Our electronic music correspondent Noele Lusano reviews Jamie XX’s remix of Gil Scott-Heron’s latest album and Knowone LP001, a flashback to the golden age of dance music.
Gil Scott-Heron And Jamie XX — We’re New Here
Released by XL/Young Turks, Feb. 2011
Whether or not you’re familiar with or even interested in Gil Scott-Heron’s arid, rumbling spoken word and militant history, We’re New Here is one of the most compelling releases of late, where Scott-Heron’s 2010 release (the first in 16 years), I’m New Here, gets cut and diced by Jamie xx’s expert hand. One third of acclaimed British electronic act the xx, Jamie xx is the mind behind the band’s inventive use of samples, low-end frequencies and stark, potent melodies.
On We’re New Here his talents rise to meet the timeless orations and daydreaming reveries of Scott-Heron’s gravelly, seasoned inner monologue, and the result is a clever collision of sounds, eras and subject matter that’s somehow pinpointed a spectacularly new and exciting edge of dance music. While this record would sound at home up against FaltyDL, Sepalcure or any number of forward-thinking producers creating dance music on the more soulful side of things, this release stands alone in its innovation and sonic novelty, best evidenced by Jamie xx’s amazing rework of “NY Is Killing Me.”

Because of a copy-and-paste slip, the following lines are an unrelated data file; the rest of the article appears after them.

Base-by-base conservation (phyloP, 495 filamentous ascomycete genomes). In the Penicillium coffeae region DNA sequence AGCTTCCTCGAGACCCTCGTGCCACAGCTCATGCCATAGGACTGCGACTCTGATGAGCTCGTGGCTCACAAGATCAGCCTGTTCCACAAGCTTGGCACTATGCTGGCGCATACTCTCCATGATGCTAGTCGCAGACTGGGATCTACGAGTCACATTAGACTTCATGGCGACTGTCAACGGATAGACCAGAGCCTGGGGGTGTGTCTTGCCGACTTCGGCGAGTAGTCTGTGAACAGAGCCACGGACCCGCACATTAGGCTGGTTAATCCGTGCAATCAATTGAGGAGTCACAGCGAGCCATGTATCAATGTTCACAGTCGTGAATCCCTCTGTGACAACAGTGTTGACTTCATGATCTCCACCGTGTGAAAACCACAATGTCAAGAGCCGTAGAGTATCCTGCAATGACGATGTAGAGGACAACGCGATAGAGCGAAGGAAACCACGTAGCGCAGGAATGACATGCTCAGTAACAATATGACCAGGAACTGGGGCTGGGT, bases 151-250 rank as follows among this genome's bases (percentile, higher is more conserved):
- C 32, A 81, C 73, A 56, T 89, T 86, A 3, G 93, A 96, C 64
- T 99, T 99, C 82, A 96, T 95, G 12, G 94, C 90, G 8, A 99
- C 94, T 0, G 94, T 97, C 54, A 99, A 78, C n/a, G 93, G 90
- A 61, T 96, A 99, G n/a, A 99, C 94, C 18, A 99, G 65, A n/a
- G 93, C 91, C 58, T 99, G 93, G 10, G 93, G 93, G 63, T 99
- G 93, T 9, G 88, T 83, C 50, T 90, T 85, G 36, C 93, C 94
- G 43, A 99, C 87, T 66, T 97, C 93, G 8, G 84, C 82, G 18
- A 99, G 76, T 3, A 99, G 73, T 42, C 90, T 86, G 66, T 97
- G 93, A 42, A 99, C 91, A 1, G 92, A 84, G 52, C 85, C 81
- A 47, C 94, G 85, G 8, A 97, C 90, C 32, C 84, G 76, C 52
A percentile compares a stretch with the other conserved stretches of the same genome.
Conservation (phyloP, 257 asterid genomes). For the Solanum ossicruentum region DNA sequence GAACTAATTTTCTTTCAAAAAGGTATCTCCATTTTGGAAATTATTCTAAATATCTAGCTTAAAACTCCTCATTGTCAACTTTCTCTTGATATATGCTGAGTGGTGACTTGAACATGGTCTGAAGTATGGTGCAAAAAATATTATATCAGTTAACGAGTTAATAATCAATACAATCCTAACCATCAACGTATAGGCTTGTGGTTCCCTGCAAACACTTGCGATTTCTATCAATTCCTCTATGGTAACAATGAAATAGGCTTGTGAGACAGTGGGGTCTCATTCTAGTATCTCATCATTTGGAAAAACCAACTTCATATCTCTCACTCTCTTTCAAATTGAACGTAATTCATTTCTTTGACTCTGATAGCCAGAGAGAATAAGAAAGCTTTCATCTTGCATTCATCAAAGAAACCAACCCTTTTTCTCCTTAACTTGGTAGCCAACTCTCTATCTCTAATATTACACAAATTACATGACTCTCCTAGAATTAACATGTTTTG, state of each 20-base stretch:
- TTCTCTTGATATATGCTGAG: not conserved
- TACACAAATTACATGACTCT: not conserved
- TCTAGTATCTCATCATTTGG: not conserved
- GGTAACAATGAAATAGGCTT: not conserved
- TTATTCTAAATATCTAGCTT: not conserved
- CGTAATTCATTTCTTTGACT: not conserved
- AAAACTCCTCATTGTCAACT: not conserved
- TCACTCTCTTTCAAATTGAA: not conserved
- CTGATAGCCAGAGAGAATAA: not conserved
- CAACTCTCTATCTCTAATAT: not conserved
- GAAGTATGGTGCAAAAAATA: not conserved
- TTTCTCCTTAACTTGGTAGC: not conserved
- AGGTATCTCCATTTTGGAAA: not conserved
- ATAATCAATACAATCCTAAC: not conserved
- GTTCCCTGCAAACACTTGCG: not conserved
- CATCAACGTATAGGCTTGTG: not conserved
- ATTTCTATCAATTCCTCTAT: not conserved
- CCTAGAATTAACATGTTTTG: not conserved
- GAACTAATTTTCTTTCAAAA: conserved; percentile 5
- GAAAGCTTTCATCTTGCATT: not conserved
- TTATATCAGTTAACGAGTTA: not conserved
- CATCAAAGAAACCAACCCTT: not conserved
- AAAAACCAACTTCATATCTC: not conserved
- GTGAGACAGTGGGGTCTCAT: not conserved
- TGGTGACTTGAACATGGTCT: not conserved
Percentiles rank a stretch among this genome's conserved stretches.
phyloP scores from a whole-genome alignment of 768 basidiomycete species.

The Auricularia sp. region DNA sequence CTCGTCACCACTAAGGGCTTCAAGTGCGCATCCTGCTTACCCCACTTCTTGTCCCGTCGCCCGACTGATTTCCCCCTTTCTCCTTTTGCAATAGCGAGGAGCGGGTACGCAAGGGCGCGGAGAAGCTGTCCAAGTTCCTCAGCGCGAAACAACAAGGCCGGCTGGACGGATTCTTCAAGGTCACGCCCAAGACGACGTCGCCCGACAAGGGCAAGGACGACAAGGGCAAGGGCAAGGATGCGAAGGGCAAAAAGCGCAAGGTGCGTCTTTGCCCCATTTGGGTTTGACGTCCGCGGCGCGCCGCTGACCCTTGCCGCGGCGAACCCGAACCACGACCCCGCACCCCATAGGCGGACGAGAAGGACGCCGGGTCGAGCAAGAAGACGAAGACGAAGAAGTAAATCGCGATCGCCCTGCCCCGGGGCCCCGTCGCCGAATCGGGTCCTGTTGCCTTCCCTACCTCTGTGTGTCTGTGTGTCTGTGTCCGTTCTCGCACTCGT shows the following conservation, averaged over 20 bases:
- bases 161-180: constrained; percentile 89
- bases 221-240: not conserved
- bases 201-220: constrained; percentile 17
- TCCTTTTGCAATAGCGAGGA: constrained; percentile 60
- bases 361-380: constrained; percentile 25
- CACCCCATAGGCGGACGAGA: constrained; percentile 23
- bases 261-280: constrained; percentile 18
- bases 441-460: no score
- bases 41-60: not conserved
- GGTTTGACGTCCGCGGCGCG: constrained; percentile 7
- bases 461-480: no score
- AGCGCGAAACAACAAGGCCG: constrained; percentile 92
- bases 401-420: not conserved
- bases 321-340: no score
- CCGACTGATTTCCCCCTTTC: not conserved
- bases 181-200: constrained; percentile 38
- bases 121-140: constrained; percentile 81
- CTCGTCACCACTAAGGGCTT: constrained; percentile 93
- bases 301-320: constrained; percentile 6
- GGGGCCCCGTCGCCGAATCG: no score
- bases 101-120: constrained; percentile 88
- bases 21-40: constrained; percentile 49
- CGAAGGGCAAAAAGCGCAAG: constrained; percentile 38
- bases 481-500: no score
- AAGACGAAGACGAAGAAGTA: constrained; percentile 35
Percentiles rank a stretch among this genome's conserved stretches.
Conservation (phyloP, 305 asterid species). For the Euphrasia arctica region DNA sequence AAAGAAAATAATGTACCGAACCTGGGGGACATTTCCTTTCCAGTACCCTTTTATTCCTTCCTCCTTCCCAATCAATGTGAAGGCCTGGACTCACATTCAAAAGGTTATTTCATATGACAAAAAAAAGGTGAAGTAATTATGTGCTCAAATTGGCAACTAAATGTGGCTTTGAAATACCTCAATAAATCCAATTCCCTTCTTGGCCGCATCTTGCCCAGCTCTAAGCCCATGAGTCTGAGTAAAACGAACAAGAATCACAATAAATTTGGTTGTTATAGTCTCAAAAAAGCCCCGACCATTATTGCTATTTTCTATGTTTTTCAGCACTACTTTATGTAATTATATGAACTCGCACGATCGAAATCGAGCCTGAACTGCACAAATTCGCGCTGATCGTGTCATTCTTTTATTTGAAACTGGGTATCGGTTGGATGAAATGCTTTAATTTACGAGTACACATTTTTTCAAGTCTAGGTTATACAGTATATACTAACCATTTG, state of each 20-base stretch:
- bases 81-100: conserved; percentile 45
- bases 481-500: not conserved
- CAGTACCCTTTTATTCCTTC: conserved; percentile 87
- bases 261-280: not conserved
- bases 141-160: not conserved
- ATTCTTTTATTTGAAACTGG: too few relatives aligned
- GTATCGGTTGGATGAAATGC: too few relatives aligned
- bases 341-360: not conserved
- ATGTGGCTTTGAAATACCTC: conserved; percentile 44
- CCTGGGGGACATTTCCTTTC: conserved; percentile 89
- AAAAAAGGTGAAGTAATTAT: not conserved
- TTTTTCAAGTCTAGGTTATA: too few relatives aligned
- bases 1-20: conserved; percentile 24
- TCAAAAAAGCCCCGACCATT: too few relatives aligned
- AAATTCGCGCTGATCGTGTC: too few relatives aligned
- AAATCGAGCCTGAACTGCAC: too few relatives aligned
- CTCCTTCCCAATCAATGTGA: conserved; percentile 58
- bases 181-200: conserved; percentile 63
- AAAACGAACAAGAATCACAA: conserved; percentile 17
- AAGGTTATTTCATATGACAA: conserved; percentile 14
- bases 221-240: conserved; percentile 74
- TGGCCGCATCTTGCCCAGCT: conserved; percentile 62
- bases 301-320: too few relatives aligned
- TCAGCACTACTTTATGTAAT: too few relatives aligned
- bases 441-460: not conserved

Unknown Artist — Knowone LP001
Released by Knowone, Feb. 2011
Aggravatingly shrouded in white label mystique, Knowone LP001 harks back to the golden age of electronic music when the 00s were just a gleaming, distant notion, an idea to be mined. Equally romantic, timeless and spacious, Knowone LP001 so much evokes the spirit of mid-90s Reload and Global Communication with its stately synth loops and elegantly estranged vocal samples that it’d be easy enough to believe this is modern-day Mark Pritchard — put this in a set next to Pritchard’s “Heavy as Stone” and you’re good to go.
Rumor has it, though, that this particular unknown belongs to Brock van Wey, or one-man ambient act Bvdub — whatever the case, this is easily a contender for best long player of the year. While each respective track clocks in well over 10 minutes, there’s not a dull point on the record. Get it if you can find it.
~ By Noele Lusano